On July 18th, Brady Bell broke the news that USPS was, as of the 17th “…ceasing all shipping of hemp/CBD products. The inspector said they are going to start confiscating any products that violate their stance…”

PureSpectrum-BradyBell

PureSpectrum-BradyBell2

And so it begins…

Jaime Rothensteinenheimer is feeling heartbroken

I was arrested for multiple felonies at 1pm Wednesday July 18, 2018 in KNOX County Tennessee for possessing Industrial Hemp. My charges are Possession of Sched 6 drugs with Intent to Deliver (marijuana). The COA and 3rd Party Lab Reports were with the hemp products. I was forced to sleep on the porch of a Fireplace Store in Sevierville, TN until the impound opened to retrieve my vehicle. I am being arraigned tomorrow morning at 10am in Knox County Courthouse for Multiple felony charges.

On Wednesday July 18, 2018 at 11am the DEA raided my suppliers warehouses in SC and FL, took controlled samples for testing and went about their business. No charges yet .  On Friday July 20,2018 the Atlantic Beach Police Dept had me sign a form to allow the Search of my business, Terp Market and Lounge, due to the City Commission claiming that “nefarious” characters were coming and going. I complied and the detectives were very polite. It still grinds my gears that we are doing positive things in the community and are getting treated like criminals over a PLANT.     LINK  

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From Brady Bell, of Pure Spectrum CBD, Colorado…

As an industry we have to take a stand. I now know why this is happening. GW Pharmaceuticals are the reason behind this with their lobbying efforts. It’s time the industry takes a stand and we file a class action lawsuit on GW Pharmaceuticals. I have the plan in motion. I will be reaching out to owners and anyone else that wants to join the battle. Feel free to email me, Brady@purespectrumcbd.com. We have the legal team and direction. The rest will require unity. LINK

EVERYONE in the CANNABIS business, whether legal or not, whether it is Hemp or Marijuana/Cannabis that you sell, or USE for medicine or recreationally,  should pay very close attention to what is happening right now.  The quality of Our lives  very much depends upon what happens with Cannabis.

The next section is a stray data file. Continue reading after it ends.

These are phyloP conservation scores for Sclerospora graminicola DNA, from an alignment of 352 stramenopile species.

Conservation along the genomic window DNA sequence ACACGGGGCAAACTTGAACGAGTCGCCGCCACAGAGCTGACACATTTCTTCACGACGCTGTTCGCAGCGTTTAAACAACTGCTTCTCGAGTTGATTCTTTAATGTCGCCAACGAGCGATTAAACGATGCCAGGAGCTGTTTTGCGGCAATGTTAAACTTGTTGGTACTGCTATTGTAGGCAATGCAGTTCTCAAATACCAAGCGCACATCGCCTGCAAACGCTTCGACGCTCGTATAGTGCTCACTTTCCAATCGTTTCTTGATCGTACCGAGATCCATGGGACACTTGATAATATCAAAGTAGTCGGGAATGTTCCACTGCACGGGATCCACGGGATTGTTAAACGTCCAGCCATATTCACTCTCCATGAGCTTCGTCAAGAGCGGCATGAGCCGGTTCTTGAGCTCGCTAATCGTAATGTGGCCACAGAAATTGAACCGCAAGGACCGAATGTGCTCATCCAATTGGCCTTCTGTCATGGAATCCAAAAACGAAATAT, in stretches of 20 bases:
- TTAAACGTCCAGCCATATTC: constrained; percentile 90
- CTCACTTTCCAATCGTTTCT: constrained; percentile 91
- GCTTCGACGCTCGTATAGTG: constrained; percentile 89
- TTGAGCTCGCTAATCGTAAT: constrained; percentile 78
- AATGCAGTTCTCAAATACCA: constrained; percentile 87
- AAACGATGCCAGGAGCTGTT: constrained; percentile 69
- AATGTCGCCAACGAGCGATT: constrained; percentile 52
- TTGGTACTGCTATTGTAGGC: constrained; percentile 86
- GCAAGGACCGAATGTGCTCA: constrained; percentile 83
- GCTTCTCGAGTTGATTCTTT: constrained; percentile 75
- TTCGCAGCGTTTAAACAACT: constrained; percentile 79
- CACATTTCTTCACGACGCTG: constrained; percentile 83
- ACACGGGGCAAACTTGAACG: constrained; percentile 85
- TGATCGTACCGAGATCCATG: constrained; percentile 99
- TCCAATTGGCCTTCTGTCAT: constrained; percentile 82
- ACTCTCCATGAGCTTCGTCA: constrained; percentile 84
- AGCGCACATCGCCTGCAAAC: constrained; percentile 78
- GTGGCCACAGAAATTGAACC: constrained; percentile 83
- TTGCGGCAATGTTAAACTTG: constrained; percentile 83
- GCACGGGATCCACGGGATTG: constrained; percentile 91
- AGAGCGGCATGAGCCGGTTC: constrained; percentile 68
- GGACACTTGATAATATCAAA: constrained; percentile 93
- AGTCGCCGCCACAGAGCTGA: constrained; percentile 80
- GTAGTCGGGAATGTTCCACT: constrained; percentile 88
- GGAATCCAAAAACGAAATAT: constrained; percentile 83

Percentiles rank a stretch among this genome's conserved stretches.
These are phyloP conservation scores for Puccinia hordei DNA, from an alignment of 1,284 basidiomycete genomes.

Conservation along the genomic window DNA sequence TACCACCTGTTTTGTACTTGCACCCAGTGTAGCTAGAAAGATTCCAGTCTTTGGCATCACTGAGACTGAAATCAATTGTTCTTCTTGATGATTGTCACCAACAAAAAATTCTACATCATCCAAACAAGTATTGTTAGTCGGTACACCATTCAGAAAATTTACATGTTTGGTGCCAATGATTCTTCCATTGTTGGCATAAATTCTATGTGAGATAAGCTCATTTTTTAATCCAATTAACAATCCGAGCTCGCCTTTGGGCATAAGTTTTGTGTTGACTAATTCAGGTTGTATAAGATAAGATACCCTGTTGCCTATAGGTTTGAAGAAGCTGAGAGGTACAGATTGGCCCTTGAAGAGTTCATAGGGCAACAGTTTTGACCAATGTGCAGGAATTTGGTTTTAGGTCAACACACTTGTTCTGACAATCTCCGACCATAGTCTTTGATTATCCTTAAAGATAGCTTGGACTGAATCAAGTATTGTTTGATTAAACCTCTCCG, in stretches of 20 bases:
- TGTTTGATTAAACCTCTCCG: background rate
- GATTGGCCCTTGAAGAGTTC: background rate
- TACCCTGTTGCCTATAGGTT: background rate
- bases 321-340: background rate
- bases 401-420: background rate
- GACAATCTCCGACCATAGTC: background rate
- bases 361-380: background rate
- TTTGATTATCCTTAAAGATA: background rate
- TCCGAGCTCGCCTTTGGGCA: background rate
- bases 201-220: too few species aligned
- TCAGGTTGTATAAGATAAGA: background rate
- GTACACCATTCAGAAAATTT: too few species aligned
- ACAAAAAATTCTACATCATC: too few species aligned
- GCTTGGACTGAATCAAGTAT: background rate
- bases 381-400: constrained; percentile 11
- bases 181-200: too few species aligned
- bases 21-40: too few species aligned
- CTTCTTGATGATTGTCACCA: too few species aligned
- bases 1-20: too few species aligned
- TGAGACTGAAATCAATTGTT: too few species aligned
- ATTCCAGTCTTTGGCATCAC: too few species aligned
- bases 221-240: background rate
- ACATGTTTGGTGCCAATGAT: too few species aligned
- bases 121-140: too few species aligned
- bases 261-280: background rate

Hemp almost legal as Big Pharma moves in on CBD

Please read the above linked article.

On my end, I am concerned about the control of Cannabis/Hemp and  the regulations which will follow legalization and what it means to the prison industrial complex.  I am concerned about the right to grow a Cannabis plant in my yard and use it personally for medicine and pleasure.  I am concerned about all the children and other people who were so wrongly denied the Cannabis plant since 1937 and before, who so badly needed it as a medication, which was ALREADY IN THE PHARMACOPEIA IN 1900’S, but that the Government pulled out from under them in the name of commerce. 

DEA guidance is clear: Cannabidiol is illegal and always has been

Cannabis, Hemp, Marijuana are all born from the same species.  Don’t let them divide us!

NEVER say legalize!  ALWAYS push for REPEAL of the CANNABIS Plant as a “whole”… 

When it is freed to the People of this Country, and it is no longer a crime to possess or grow on our own property, or use in our own homes, and the Hemp Farmers are free to grow and sell their Hemp plants AND products, then it can be produced by the          Pharma’s as a medication and THEIR products can be labeled as “CONTROLLED SUBSTANCES”!

Until then, Pharma should not be allowed to profit, or produce, any Cannabis medications!

smk

The Kentucky Department of Agriculture (KDA) is conducting an Industrial Hemp Research Pilot Program as authorized by KRS 260.850-260.869, and 7 U.S.C.§ 5940 (also known as Section 7606 of the 2014 Farm Bill).  Industrial hemp plants, leaf, floral materials, and viable seed materials remain a Schedule I Controlled Substance under state and federal law; no person can grow, handle, broker, or process industrial hemp in Kentucky without a license issued by the KDA. For more information on applications, please visit the Applications for the Hemp Program page.  Industrial Hemp is a Controlled Substance and requires a KDA License to Grow, Handle, Process, or Market LINK


Legislative Research: KY SB50 | 2017 | Regular Session

Hemp in Kentucky

The rebirth of U.S. Hemp Farming should start in Kentucky!